Science has shown that the sun is a powerhouse of nuclear reaction, converting its matter into energy, which is radiating out into space as sunlight. That sunlight, shining on the earth, is the source of all its heat, light and power. All life on the earth comes from the sunlight, giving rise to the greenery which lies at the base of the food chain for all living creatures, which in turn reach out to the sun (e.g. green tips and flowers). Even the heat and light which we produce from fossil fuels are drawing on the stores of ancient sun power. That sunlight is all pervasive, like an atmosphere "in whom we live and move and have our being". It is so dependable that we tend to take it for granted, until a crisis blocks it out even to a slight degree. We do well to reflect at times that all that sunlight, and all the benefits it bestows on us, is poured out on us at the expenditure of the sun's own mass converted to energy.

So the sun is a powerful analogy of the Godhead pouring Godself out in love on creation, offering light and warmth and life within the nurturing encompass of Mother Earth (eg. Church, society, family).

The love of God is in every smile, kindly act, noble aspiration. It shines to us through all that is Good, True and Beautiful, drawing us up to the One. Unlike the sunlight the love of God is not automatic, for God is mindful of each one of us as the Lover is mindful of the Beloved. But like the sunlight the love of God is all about us as a spiritual atmosphere, entering into every spiritual motion and channeling through us to our neighbour.

Fickle creatures that we are, we tend to take the all-pervasive love of God for granted. Hence, the importance for society of the vocation of the contemplative, being ever alert to the miracle of divine love. A fitting image of the contemplative (one with an Australian flavour) is the sunbaker, stretched out on the beach, lying still and quiet for long periods, with skin bared to the sun, soaking up every ray of sunlight. Jesus invites us: "Rest in my love" [Jn.15:9].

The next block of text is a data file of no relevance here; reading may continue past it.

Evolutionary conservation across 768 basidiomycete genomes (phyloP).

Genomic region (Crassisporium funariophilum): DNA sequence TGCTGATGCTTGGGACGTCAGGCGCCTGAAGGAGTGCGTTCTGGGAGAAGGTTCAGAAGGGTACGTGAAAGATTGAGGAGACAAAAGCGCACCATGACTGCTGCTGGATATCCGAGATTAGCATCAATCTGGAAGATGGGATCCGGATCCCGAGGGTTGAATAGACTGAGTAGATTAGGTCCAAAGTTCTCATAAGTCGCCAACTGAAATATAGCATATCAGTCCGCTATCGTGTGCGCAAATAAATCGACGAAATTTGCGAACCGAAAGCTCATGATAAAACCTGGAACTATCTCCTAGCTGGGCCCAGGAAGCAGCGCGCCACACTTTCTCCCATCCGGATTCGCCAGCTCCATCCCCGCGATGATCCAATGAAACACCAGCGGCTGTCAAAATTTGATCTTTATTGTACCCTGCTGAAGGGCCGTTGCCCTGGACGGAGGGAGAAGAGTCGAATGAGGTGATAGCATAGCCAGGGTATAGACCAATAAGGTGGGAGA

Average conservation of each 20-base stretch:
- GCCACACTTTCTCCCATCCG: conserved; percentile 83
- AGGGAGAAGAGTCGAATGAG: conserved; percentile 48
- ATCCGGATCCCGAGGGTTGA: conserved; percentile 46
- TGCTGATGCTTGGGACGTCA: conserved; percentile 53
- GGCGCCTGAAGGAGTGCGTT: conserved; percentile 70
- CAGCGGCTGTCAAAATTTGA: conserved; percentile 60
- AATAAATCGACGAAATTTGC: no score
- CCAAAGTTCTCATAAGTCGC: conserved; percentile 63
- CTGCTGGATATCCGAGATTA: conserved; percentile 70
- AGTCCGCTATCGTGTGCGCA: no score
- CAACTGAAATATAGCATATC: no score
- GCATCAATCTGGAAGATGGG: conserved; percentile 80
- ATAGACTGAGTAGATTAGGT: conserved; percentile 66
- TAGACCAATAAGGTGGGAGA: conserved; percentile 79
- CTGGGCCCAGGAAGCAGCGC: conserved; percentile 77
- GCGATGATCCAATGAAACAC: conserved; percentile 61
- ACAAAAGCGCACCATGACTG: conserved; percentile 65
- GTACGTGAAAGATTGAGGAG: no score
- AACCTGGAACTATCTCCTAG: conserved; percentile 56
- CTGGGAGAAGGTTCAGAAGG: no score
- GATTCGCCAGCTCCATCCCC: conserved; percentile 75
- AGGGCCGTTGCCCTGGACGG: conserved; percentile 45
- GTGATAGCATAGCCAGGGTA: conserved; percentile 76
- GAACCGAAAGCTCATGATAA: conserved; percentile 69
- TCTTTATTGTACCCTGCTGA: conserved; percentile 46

With this cosmic imagery in mind one might paraphrase (from the original Aramaic) the beginning of the Lords' Prayer:

In the heaven's above
all-holy is your name
come to reign in us
May your longing love which fills the heavens
now break out here on earth.

What follows is a recording of the Aramaic Lord's Prayer lifted from a commentary my daughter, Phoebe Coyne, wrote for catholica back in December 2006 [LINK]

The Aramaic Lord's Prayer

Matthew 6:9-13 and Luke 11:2-4
Chant composed in the ancient Dorian mode by Christopher Moroney.
Improvised solo by Covita Moroney

Aramaic is a Middle Eastern language that was the native tongue of Jesus of Nazareth, and common to the Israel/Palestine region during the first century c.e. This musical setting of the prayer of Jesus — sometimes called the Lord's Prayer — includes traditional Middle Eastern percussion, rhythms, and improvisational modal chanting. All the Semitic 1anguages — including Hebrew, Aramaic, and Arabic — use a root system which allows one word to hold multiple meanings. Thus, a tradition of translation arose in the Middle East that led to each word of a prophet being considered on many different levels of meaning.